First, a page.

Medical directives are documents in which patients specify their wishes for end of life care. Typically, patients express their desire to decline artificial respiration, nutrition and hydration and other medical procedures where such treatment would only serve to prolong the process of dying and not result in a cure for a terminal illness or where there is a permanent unconscious condition. Having a medical directive helps avoid family disputes about the level of care to give a patient in such a situation.
Perhaps the most recent publicized example of a family dispute involving end of life care was Terri Schiavo, a Florida woman in a persistent vegetative state. Terri had not signed a medical directive before she had a cardiac arrest and resulting brain damage in 1990. Eight years later, having given up hope that Terri’s condition would ever improve and believing that Terri would not want to be kept alive in such a situation, her husband Michael petitioned the court to remove the feeding tube (medically assisted nutrition) keeping Terri alive. Terri’s parents intervened as did government officials and after seven years of extensive litigation Terri’s feeding tube was finally removed and she allowed to die in 2005.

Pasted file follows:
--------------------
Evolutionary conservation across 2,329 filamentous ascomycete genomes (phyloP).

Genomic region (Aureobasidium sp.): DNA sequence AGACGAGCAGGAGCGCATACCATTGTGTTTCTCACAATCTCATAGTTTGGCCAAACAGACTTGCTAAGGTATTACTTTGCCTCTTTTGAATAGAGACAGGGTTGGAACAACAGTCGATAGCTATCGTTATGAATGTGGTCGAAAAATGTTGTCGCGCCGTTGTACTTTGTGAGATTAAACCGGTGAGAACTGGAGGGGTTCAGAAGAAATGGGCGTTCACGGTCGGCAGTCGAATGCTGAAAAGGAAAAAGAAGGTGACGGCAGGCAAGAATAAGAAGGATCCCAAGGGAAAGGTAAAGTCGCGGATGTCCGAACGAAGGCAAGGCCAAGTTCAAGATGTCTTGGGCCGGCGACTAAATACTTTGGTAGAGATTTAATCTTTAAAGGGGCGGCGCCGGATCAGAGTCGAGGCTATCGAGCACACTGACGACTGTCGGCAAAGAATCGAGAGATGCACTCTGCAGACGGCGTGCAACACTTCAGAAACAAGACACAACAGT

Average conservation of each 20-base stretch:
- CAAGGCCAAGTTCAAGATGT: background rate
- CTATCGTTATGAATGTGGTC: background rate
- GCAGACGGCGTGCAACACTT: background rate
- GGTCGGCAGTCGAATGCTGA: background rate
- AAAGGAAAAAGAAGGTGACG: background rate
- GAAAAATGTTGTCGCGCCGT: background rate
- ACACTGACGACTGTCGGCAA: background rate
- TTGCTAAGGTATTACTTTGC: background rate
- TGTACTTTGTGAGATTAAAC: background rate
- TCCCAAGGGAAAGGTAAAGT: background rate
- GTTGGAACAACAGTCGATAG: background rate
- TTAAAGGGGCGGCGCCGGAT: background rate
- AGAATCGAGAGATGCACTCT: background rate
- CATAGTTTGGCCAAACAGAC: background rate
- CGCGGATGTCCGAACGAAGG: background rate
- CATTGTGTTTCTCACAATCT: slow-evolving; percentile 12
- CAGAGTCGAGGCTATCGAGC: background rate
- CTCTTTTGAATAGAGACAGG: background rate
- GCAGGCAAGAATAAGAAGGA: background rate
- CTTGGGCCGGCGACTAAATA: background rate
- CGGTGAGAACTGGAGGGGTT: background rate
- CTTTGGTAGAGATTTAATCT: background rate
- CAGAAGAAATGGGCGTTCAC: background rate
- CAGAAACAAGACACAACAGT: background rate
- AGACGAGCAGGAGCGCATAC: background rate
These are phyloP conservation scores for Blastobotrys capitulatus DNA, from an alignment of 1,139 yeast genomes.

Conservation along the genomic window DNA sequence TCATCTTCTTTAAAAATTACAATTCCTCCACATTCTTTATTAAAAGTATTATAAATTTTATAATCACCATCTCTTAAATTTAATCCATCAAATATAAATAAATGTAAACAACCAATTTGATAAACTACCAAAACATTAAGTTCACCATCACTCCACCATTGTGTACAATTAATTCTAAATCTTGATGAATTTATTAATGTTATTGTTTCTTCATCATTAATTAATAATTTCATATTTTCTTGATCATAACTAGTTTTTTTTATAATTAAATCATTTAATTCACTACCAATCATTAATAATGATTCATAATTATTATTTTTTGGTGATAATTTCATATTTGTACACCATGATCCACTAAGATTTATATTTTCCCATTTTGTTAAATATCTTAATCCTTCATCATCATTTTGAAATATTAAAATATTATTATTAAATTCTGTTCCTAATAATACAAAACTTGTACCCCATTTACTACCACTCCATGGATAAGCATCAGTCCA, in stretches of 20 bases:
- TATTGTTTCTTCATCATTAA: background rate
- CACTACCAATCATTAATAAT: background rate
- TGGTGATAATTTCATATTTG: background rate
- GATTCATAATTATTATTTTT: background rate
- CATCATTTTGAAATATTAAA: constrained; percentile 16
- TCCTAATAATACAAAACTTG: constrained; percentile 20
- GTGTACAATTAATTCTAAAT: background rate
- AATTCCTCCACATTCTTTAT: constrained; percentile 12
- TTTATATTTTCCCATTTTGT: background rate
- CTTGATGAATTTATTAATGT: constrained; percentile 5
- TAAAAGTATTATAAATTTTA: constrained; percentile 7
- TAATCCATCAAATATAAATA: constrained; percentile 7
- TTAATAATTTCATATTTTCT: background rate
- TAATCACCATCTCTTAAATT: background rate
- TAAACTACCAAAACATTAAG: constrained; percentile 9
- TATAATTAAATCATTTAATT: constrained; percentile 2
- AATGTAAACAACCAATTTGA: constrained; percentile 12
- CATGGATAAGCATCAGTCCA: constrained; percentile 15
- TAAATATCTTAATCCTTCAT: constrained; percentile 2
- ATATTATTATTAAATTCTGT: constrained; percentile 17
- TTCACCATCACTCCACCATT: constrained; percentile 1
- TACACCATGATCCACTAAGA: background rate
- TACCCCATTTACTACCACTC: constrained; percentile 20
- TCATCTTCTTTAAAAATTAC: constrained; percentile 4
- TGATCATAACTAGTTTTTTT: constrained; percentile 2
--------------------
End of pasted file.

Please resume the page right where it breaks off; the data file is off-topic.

Hospitals and other care facilities affiliated with the Catholic Church are required to follow the Ethical and Religious Directives for Catholic Health Services published by the United States Conference of Catholic Bishops. Unsurprisingly, such facilities will not readily provide information about Washington’s Death with Dignity Act. However, surprisingly to many people, such facilities will also not necessarily follow patients’ medical directives for end of life care.
For example, Directive No. 24 specifically states that medical facilities “will not honor an advance directive that is contrary to Catholic teaching.” Directive No. 58 states that “medically assisted nutrition and hydration should be provided for patients in chronic and presumably irreversible conditions” who can “reasonably be expected to live indefinitely if given such care” [the Terri Schiavo example]. Medically assisted nutrition and hydration become “morally optional” when they cannot “reasonably be expected to prolong life” or when they would be “excessively burdensome for the patient or would cause significant physical discomfort .” Since these issues require subjective judgment on the part of health care providers, family members may find themselves at odds with such providers in such situations.
Patients and their families may not even realize that a hospital is affiliated with the Catholic church as facility names may not appear to be of a religious nature and information is often not readily accessible on the facility’s website. In order to be sure that a patient’s end of life care wishes are followed, patients and their families should double check before admission that their medical directives will be followed. For further information about hospital policies, see endoflifewa.org and links to the policies of specific health care facilities in Washington.